Get the latest updates as we post them — right on your browser

. Last Updated: 07/27/2016

Oil Hits Target Price No Thanks to OPEC

LONDON -- After years of trying vainly to hit its target price for oil, OPEC finally achieved what analysts call a dubious success.

The Organization of the Petroleum Exporting Countries confirmed Tuesday that its average price for a barrel of crude oil rose to $21.17 per barrel Monday from $20.81 Friday.

This is the first time oil has reached OPEC's target price of $21 per barrel since Oct. 21, 1991.

Analysts suggested the rise was a short-term gain brought on by the combination of extremely cold weather and low oil supplies in the United States -- factors outside OPEC's control. In London trading early Tuesday, oil prices were even dipping slightly.

"May I suggest it's absurd the way they put it -- their target?" said Leo Drollas, chief economist at the Center for Global Energy Studies in London. "It has very little to do with them. They've sort of hit it by accident."

Unfortunately for the oil cartel, the price has gone up just as the specter of Iraq re-entering the market is getting stronger. Iraq resumes talks April 8 with the United Nations about limited sales of crude oil so it can buy food and medicines.

Drollas said that whether or not the Iraqis agree to UN conditions for the oil sales, after a ban that began with Iraq's August 1990 invasion of Kuwait, OPEC will face more troubles from a bigger supply of non-OPEC oil coming onto the market later in the year.

"We'd like to see how they feel in six months' time, when prices are going south," Drollas said. "They're bound to head for a crash."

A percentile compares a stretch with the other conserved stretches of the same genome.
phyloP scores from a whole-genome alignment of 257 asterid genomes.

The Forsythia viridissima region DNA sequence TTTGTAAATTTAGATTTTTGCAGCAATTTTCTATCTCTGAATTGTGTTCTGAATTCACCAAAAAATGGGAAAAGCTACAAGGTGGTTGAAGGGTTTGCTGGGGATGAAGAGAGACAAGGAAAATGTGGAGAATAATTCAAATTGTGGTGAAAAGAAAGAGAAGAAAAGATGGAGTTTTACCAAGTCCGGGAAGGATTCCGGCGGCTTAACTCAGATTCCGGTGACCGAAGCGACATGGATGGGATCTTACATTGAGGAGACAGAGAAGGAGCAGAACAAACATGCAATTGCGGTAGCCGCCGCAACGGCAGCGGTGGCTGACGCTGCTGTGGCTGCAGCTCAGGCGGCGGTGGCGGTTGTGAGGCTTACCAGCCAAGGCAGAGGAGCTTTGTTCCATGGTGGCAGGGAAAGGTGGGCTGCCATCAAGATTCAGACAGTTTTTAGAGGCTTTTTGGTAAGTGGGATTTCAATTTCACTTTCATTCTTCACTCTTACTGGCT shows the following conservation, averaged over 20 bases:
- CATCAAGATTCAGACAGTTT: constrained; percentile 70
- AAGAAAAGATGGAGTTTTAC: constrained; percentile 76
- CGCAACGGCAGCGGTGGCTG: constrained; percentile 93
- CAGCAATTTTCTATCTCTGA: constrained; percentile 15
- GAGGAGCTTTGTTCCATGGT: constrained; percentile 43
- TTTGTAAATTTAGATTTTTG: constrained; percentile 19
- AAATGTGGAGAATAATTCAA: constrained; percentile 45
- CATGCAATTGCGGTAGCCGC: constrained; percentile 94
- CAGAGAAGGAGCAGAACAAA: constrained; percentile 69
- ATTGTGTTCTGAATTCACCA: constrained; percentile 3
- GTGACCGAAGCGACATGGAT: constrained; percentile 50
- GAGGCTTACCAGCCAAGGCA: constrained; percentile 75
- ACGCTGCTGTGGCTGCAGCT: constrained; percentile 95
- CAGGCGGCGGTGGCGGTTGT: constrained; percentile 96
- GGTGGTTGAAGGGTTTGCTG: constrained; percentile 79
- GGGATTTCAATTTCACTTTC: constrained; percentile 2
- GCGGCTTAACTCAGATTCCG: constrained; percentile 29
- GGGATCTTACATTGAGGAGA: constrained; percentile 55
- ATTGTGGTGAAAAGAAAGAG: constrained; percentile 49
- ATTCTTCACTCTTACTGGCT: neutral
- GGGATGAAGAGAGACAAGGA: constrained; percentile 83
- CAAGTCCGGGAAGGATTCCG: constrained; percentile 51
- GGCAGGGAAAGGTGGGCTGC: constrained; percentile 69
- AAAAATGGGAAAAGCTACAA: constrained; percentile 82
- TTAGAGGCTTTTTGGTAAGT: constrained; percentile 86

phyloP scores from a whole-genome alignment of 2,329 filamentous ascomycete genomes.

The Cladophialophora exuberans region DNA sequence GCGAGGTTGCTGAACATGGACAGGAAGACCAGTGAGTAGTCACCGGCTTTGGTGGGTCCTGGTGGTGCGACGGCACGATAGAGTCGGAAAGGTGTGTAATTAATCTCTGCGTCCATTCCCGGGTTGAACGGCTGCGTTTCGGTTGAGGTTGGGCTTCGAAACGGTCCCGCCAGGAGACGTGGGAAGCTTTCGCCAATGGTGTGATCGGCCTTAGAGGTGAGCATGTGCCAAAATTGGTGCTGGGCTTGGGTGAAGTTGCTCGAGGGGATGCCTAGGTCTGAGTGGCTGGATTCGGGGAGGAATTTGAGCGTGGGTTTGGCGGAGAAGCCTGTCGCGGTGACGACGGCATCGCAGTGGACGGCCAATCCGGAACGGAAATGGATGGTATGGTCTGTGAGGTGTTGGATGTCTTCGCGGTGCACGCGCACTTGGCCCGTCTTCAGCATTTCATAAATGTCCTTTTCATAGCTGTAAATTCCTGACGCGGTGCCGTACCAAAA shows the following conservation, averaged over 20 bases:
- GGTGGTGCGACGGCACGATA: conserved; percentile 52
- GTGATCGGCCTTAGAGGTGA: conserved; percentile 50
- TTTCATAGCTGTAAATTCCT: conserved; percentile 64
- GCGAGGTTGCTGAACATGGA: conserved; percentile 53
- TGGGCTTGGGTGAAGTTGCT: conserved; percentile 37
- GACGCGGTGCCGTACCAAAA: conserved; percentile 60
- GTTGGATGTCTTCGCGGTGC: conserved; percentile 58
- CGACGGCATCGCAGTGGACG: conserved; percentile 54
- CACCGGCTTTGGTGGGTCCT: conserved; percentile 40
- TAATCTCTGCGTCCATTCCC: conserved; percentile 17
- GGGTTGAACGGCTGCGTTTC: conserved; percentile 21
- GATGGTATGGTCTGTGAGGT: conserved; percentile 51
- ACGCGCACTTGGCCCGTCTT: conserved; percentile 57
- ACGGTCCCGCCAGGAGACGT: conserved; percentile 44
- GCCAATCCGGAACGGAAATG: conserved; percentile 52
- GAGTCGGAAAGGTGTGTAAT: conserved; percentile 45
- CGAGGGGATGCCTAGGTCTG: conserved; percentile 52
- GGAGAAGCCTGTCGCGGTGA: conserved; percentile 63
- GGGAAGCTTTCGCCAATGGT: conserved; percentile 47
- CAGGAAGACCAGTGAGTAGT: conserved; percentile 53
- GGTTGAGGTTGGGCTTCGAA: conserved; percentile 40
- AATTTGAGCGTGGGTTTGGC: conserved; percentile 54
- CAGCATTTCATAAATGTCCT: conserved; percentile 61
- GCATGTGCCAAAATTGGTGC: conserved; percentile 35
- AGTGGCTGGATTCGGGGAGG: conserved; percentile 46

He said he believes hitting the target will make OPEC complacent about higher supplies that will continue to plague the cartel.

Iraq's eventual return to the market will aggravate the situation because the other OPEC members are already pumping more than their supply ceiling of 24.52 million barrels a day, and it remains unclear how they will agree to make room for Iraqi oil.

The recent rise in oil prices probably won't have any huge effect on consumers, though gasoline prices in the United States rose 3.3 cents at the pump last week, for an average of $1.244 a gallon, according to the widely-watched Lundberg survey.

OPEC members are Algeria, Indonesia, Iran, Iraq, Kuwait, Libya, Nigeria, Qatar, Saudi Arabia, United Arab Emirates and Venezuela.

OPEC measures the price by calculating the average values of a "basket" of several types of oil that vary in price according to sulfur content and gravity.

The OPEC basket is made up of Algeria's Saharan Blend, Indonesia's Minas, Nigeria's Bonny Light, Saudi Arabia's Arabian Light, Dubai of the United Arab Emirates, Venezuela's Tia Juana and Mexico's Isthmus crude.

OPEC set the target price of $21 a barrel in July 1990, raising it from the old target of $19 that had been in place since 1986.

Prices soared to about $40 a barrel after the invasion of Kuwait set off a world petroleum crisis, but after they eased in 1991, OPEC has perennially fallen far short of its pricing goals.